This article, written by the experts at Yield, aims to outline the advantages and disadvantages of direct share investment.
By investing in shares directly, you have complete control over where, and in what quantity, your money is invested at all times. The spread across stocks, or asset classes, can be entirely customised to suit your personal investment needs.
Also, you and your adviser are not constrained by the investment limitations that are often placed on managed funds. If you don't like a particular stock (or industry sector) then you can completely avoid it. Provided you have enough funds to obtain sufficient diversification, direct shares give you a cost-effective solution to gaining exposure to the Australian stock market.
They also offer the most control over how you manage your personal tax position, as you can time the sale of stocks considerate of your personal circumstances. Fully franked dividends are another example of this and can be of enormous benefit to many investors — especially those who invest via their superannuation.
In addition, you have access to Listed Fixed Interest Securities — which avails the more conservative portion of your portfolio to select interest bearing securities with favourable yields. This may be a very attractive opportunity when compared to current term deposit rates.
Of course, while there are benefits to investing in direct shares, there are also risks. In fact, it is due to the risks that it is not appropriate for everyone to own direct shares.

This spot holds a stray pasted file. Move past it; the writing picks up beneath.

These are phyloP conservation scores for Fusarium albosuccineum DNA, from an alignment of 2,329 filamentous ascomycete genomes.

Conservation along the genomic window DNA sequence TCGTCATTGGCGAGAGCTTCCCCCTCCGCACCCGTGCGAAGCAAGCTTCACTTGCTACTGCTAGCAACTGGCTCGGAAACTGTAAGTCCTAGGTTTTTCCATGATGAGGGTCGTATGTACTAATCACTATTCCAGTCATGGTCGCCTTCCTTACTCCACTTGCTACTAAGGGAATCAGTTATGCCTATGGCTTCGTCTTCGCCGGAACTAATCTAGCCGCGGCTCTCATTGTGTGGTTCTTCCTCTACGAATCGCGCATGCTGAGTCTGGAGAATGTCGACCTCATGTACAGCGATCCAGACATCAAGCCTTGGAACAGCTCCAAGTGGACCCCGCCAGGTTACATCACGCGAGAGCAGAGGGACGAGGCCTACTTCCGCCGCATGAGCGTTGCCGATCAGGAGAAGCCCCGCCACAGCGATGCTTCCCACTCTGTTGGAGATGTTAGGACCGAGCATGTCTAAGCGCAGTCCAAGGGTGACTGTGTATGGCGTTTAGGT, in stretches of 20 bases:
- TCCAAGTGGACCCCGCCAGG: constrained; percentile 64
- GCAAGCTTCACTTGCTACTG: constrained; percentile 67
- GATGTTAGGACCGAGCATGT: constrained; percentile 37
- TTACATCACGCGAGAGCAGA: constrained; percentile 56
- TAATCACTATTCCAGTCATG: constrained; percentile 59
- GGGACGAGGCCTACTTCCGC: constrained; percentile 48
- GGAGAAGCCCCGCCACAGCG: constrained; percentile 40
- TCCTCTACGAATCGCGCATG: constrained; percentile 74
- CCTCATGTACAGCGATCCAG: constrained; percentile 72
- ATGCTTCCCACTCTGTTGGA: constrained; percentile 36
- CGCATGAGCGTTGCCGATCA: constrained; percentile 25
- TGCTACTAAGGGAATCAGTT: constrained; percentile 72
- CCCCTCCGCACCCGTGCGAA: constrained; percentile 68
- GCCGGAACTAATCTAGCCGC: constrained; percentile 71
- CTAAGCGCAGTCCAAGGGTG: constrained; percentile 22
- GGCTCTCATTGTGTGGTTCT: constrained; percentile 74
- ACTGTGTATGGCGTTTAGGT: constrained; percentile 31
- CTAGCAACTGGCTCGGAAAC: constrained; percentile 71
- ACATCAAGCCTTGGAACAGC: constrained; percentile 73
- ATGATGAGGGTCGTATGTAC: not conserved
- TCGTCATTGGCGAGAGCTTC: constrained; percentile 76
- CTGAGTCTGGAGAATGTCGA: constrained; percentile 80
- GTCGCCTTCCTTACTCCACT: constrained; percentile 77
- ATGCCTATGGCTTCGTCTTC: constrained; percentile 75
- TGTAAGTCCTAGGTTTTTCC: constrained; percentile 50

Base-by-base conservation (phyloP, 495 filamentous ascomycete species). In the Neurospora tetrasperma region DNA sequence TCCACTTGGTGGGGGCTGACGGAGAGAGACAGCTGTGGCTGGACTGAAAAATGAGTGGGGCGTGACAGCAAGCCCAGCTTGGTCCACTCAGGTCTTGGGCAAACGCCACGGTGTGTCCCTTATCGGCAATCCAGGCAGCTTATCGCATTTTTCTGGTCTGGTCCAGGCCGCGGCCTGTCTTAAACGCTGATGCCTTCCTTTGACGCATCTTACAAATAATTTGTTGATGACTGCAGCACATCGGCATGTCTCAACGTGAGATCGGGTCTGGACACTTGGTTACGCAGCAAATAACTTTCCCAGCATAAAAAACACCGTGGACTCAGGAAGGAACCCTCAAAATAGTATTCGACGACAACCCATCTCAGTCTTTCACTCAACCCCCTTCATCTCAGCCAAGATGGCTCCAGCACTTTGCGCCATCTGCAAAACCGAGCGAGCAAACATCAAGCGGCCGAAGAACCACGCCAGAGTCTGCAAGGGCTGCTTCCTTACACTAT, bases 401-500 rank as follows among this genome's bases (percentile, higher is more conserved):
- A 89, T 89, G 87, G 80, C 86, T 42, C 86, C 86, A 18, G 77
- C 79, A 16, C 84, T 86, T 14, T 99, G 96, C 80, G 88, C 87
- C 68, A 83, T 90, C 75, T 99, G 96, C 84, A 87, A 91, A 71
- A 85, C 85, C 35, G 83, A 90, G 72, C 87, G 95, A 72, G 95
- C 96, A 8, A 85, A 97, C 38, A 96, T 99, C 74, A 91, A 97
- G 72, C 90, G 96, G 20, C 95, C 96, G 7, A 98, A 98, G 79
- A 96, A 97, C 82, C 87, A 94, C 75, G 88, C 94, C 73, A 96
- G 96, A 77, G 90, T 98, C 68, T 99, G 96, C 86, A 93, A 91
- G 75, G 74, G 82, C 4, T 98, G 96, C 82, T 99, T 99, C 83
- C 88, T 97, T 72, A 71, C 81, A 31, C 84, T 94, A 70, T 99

Direct shares generally lend themselves to having a concentrated portfolio of stocks, meaning fewer in number than you would otherwise have exposure to investing in a Managed Fund for example. The potential upside of outperformance is countered by the risk of underperformance, meaning direct share portfolios can be more volatile overall, and indeed if a company goes completely out of business, then this could lead to complete loss of capital in that share.
Another key risk with direct shares is that a single stock or handful of stocks can easily become disproportionately large in relation to your overall portfolio. This can be due to the amount you choose to invest into each stock — or the disproportionate outperformance of one or two stocks in the portfolio. In fact, if you own direct shares, this is likely to be a problem for you right now! Unless you manage your portfolio proactively and with this issue in mind.
So even when starting with a diversified portfolio, the nature of some stocks doing much better than others can lead to a portfolio becoming heavily weighted to a small handful of stocks. This may lead to a considerably increased risk to a portfolio.
Yield Financial Planning is Here to Help
Your investment into direct shares should be a considered one. We will help you understand the positives and negatives of direct share investing and advise you on when investing in the share market directly makes sense, as part of your financial plan.